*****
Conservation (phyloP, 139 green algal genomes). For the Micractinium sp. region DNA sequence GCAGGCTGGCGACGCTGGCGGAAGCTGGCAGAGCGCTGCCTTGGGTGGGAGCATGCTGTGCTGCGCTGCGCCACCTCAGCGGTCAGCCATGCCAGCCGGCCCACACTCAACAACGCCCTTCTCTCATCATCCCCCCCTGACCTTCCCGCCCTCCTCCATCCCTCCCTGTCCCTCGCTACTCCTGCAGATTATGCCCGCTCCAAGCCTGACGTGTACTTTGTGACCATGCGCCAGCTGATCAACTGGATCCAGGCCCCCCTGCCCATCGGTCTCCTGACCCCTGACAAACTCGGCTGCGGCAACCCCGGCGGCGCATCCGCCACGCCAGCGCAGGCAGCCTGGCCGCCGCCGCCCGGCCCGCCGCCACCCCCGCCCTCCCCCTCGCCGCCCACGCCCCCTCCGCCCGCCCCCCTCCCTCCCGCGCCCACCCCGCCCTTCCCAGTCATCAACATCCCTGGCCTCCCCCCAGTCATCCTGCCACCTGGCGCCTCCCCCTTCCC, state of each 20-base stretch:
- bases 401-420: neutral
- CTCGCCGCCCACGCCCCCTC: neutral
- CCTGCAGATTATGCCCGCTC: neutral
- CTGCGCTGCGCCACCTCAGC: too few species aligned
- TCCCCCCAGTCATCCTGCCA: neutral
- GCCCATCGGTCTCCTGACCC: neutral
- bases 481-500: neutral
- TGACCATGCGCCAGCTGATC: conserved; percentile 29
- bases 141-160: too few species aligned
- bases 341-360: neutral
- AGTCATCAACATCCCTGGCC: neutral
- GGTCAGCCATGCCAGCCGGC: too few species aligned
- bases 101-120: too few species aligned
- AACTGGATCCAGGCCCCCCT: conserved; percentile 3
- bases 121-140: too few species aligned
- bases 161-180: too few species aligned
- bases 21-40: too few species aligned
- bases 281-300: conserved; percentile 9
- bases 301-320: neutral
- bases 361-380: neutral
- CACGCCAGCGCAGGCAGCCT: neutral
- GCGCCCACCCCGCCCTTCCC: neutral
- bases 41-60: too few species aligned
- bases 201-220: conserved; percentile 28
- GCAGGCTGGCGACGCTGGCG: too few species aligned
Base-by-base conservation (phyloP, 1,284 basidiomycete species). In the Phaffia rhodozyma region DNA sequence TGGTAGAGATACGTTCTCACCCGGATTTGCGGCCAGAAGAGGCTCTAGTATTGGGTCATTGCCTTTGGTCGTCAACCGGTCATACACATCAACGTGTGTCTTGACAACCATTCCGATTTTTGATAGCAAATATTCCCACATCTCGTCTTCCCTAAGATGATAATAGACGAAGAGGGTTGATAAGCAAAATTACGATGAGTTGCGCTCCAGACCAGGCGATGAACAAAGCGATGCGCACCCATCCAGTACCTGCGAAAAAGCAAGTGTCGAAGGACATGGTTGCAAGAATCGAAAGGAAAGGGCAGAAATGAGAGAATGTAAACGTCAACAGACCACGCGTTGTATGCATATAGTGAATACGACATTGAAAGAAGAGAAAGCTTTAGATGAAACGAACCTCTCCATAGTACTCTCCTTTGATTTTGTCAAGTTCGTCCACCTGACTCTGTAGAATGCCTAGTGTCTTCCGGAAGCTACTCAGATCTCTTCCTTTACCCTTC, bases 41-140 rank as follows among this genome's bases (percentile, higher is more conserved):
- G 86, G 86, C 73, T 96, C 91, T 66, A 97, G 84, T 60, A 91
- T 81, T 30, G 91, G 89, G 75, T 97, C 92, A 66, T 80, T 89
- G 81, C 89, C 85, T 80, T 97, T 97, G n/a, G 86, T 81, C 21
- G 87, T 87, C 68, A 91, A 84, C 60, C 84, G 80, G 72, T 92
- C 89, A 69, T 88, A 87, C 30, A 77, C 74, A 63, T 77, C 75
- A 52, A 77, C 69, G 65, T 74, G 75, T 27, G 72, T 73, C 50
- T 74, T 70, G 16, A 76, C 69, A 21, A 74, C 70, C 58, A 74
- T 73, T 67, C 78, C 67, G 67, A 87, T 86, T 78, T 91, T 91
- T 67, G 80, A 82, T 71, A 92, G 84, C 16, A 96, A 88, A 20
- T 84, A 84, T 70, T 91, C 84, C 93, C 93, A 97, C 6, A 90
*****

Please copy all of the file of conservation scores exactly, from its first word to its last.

Conservation (phyloP, 139 green algal genomes). For the Micractinium sp. region DNA sequence GCAGGCTGGCGACGCTGGCGGAAGCTGGCAGAGCGCTGCCTTGGGTGGGAGCATGCTGTGCTGCGCTGCGCCACCTCAGCGGTCAGCCATGCCAGCCGGCCCACACTCAACAACGCCCTTCTCTCATCATCCCCCCCTGACCTTCCCGCCCTCCTCCATCCCTCCCTGTCCCTCGCTACTCCTGCAGATTATGCCCGCTCCAAGCCTGACGTGTACTTTGTGACCATGCGCCAGCTGATCAACTGGATCCAGGCCCCCCTGCCCATCGGTCTCCTGACCCCTGACAAACTCGGCTGCGGCAACCCCGGCGGCGCATCCGCCACGCCAGCGCAGGCAGCCTGGCCGCCGCCGCCCGGCCCGCCGCCACCCCCGCCCTCCCCCTCGCCGCCCACGCCCCCTCCGCCCGCCCCCCTCCCTCCCGCGCCCACCCCGCCCTTCCCAGTCATCAACATCCCTGGCCTCCCCCCAGTCATCCTGCCACCTGGCGCCTCCCCCTTCCC, state of each 20-base stretch:
- bases 401-420: neutral
- CTCGCCGCCCACGCCCCCTC: neutral
- CCTGCAGATTATGCCCGCTC: neutral
- CTGCGCTGCGCCACCTCAGC: too few species aligned
- TCCCCCCAGTCATCCTGCCA: neutral
- GCCCATCGGTCTCCTGACCC: neutral
- bases 481-500: neutral
- TGACCATGCGCCAGCTGATC: conserved; percentile 29
- bases 141-160: too few species aligned
- bases 341-360: neutral
- AGTCATCAACATCCCTGGCC: neutral
- GGTCAGCCATGCCAGCCGGC: too few species aligned
- bases 101-120: too few species aligned
- AACTGGATCCAGGCCCCCCT: conserved; percentile 3
- bases 121-140: too few species aligned
- bases 161-180: too few species aligned
- bases 21-40: too few species aligned
- bases 281-300: conserved; percentile 9
- bases 301-320: neutral
- bases 361-380: neutral
- CACGCCAGCGCAGGCAGCCT: neutral
- GCGCCCACCCCGCCCTTCCC: neutral
- bases 41-60: too few species aligned
- bases 201-220: conserved; percentile 28
- GCAGGCTGGCGACGCTGGCG: too few species aligned
Base-by-base conservation (phyloP, 1,284 basidiomycete species). In the Phaffia rhodozyma region DNA sequence TGGTAGAGATACGTTCTCACCCGGATTTGCGGCCAGAAGAGGCTCTAGTATTGGGTCATTGCCTTTGGTCGTCAACCGGTCATACACATCAACGTGTGTCTTGACAACCATTCCGATTTTTGATAGCAAATATTCCCACATCTCGTCTTCCCTAAGATGATAATAGACGAAGAGGGTTGATAAGCAAAATTACGATGAGTTGCGCTCCAGACCAGGCGATGAACAAAGCGATGCGCACCCATCCAGTACCTGCGAAAAAGCAAGTGTCGAAGGACATGGTTGCAAGAATCGAAAGGAAAGGGCAGAAATGAGAGAATGTAAACGTCAACAGACCACGCGTTGTATGCATATAGTGAATACGACATTGAAAGAAGAGAAAGCTTTAGATGAAACGAACCTCTCCATAGTACTCTCCTTTGATTTTGTCAAGTTCGTCCACCTGACTCTGTAGAATGCCTAGTGTCTTCCGGAAGCTACTCAGATCTCTTCCTTTACCCTTC, bases 41-140 rank as follows among this genome's bases (percentile, higher is more conserved):
- G 86, G 86, C 73, T 96, C 91, T 66, A 97, G 84, T 60, A 91
- T 81, T 30, G 91, G 89, G 75, T 97, C 92, A 66, T 80, T 89
- G 81, C 89, C 85, T 80, T 97, T 97, G n/a, G 86, T 81, C 21
- G 87, T 87, C 68, A 91, A 84, C 60, C 84, G 80, G 72, T 92
- C 89, A 69, T 88, A 87, C 30, A 77, C 74, A 63, T 77, C 75
- A 52, A 77, C 69, G 65, T 74, G 75, T 27, G 72, T 73, C 50
- T 74, T 70, G 16, A 76, C 69, A 21, A 74, C 70, C 58, A 74
- T 73, T 67, C 78, C 67, G 67, A 87, T 86, T 78, T 91, T 91
- T 67, G 80, A 82, T 71, A 92, G 84, C 16, A 96, A 88, A 20
- T 84, A 84, T 70, T 91, C 84, C 93, C 93, A 97, C 6, A 90